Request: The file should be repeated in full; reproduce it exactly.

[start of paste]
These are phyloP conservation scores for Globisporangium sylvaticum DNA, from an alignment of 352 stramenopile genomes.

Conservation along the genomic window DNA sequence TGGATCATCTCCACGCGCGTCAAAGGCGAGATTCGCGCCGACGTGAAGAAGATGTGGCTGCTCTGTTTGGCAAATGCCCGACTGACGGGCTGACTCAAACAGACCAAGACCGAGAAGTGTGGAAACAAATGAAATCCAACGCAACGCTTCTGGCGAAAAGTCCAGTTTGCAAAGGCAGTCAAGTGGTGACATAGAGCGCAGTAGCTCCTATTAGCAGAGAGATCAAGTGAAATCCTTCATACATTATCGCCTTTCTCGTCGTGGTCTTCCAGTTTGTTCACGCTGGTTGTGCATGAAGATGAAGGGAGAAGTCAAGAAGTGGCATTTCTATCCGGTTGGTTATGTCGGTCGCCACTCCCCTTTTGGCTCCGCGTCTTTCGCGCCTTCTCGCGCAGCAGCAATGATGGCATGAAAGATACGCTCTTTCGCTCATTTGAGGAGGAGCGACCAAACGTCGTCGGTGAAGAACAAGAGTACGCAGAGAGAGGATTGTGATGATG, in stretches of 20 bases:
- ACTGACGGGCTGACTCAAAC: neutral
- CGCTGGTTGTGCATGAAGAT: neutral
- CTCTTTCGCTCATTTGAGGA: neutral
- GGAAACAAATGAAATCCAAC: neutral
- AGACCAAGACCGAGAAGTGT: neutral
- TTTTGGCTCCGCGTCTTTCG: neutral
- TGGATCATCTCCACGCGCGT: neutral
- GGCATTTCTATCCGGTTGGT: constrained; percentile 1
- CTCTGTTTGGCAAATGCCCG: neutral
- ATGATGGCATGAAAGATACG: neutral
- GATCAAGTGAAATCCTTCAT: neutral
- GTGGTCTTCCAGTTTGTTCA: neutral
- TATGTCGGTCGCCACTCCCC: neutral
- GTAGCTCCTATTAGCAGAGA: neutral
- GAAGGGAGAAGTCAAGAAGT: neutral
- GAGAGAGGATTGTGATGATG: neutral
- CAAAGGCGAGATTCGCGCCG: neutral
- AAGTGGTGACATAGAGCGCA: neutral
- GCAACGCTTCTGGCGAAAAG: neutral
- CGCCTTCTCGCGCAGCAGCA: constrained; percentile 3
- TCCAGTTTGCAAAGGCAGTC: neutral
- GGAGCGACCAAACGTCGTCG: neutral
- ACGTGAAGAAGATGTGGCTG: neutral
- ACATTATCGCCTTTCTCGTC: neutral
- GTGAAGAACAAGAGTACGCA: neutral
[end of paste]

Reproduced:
These are phyloP conservation scores for Globisporangium sylvaticum DNA, from an alignment of 352 stramenopile genomes.

Conservation along the genomic window DNA sequence TGGATCATCTCCACGCGCGTCAAAGGCGAGATTCGCGCCGACGTGAAGAAGATGTGGCTGCTCTGTTTGGCAAATGCCCGACTGACGGGCTGACTCAAACAGACCAAGACCGAGAAGTGTGGAAACAAATGAAATCCAACGCAACGCTTCTGGCGAAAAGTCCAGTTTGCAAAGGCAGTCAAGTGGTGACATAGAGCGCAGTAGCTCCTATTAGCAGAGAGATCAAGTGAAATCCTTCATACATTATCGCCTTTCTCGTCGTGGTCTTCCAGTTTGTTCACGCTGGTTGTGCATGAAGATGAAGGGAGAAGTCAAGAAGTGGCATTTCTATCCGGTTGGTTATGTCGGTCGCCACTCCCCTTTTGGCTCCGCGTCTTTCGCGCCTTCTCGCGCAGCAGCAATGATGGCATGAAAGATACGCTCTTTCGCTCATTTGAGGAGGAGCGACCAAACGTCGTCGGTGAAGAACAAGAGTACGCAGAGAGAGGATTGTGATGATG, in stretches of 20 bases:
- ACTGACGGGCTGACTCAAAC: neutral
- CGCTGGTTGTGCATGAAGAT: neutral
- CTCTTTCGCTCATTTGAGGA: neutral
- GGAAACAAATGAAATCCAAC: neutral
- AGACCAAGACCGAGAAGTGT: neutral
- TTTTGGCTCCGCGTCTTTCG: neutral
- TGGATCATCTCCACGCGCGT: neutral
- GGCATTTCTATCCGGTTGGT: constrained; percentile 1
- CTCTGTTTGGCAAATGCCCG: neutral
- ATGATGGCATGAAAGATACG: neutral
- GATCAAGTGAAATCCTTCAT: neutral
- GTGGTCTTCCAGTTTGTTCA: neutral
- TATGTCGGTCGCCACTCCCC: neutral
- GTAGCTCCTATTAGCAGAGA: neutral
- GAAGGGAGAAGTCAAGAAGT: neutral
- GAGAGAGGATTGTGATGATG: neutral
- CAAAGGCGAGATTCGCGCCG: neutral
- AAGTGGTGACATAGAGCGCA: neutral
- GCAACGCTTCTGGCGAAAAG: neutral
- CGCCTTCTCGCGCAGCAGCA: constrained; percentile 3
- TCCAGTTTGCAAAGGCAGTC: neutral
- GGAGCGACCAAACGTCGTCG: neutral
- ACGTGAAGAAGATGTGGCTG: neutral
- ACATTATCGCCTTTCTCGTC: neutral
- GTGAAGAACAAGAGTACGCA: neutral